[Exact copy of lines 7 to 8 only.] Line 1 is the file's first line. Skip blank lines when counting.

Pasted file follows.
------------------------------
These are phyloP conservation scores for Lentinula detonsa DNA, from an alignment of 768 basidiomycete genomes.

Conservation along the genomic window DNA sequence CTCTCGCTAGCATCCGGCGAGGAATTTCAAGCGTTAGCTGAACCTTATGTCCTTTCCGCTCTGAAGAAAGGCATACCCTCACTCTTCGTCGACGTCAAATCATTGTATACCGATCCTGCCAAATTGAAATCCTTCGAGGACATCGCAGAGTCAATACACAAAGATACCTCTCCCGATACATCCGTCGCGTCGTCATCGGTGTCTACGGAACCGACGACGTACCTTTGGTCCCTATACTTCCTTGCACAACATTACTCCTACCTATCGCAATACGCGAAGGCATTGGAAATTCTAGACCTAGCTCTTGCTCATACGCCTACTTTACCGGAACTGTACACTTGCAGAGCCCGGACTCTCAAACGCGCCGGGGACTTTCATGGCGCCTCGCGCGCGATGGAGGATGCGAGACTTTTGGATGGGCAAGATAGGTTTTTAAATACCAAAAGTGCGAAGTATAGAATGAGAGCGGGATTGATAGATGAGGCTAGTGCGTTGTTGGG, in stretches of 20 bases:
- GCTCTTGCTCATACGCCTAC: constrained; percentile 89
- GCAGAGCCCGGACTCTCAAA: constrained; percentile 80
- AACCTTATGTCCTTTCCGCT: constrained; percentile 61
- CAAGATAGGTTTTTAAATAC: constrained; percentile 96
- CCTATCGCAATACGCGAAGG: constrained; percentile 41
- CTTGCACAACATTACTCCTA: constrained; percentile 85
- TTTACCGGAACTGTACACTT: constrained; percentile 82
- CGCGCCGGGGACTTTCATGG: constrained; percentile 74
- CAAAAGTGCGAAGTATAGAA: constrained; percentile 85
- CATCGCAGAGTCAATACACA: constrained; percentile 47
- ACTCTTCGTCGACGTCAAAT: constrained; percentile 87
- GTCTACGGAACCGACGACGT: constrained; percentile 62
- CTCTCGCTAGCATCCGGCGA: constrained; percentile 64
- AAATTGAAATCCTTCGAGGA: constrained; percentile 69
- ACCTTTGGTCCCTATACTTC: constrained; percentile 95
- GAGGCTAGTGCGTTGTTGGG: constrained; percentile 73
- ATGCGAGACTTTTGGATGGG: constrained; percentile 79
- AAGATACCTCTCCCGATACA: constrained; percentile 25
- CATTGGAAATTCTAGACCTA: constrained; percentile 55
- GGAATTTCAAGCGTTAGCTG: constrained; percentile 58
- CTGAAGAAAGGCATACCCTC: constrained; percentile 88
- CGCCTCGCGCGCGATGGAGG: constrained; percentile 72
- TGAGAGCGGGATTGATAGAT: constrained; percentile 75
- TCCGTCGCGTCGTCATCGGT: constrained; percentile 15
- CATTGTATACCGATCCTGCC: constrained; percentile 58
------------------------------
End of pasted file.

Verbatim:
- CCTATCGCAATACGCGAAGG: constrained; percentile 41
- CTTGCACAACATTACTCCTA: constrained; percentile 85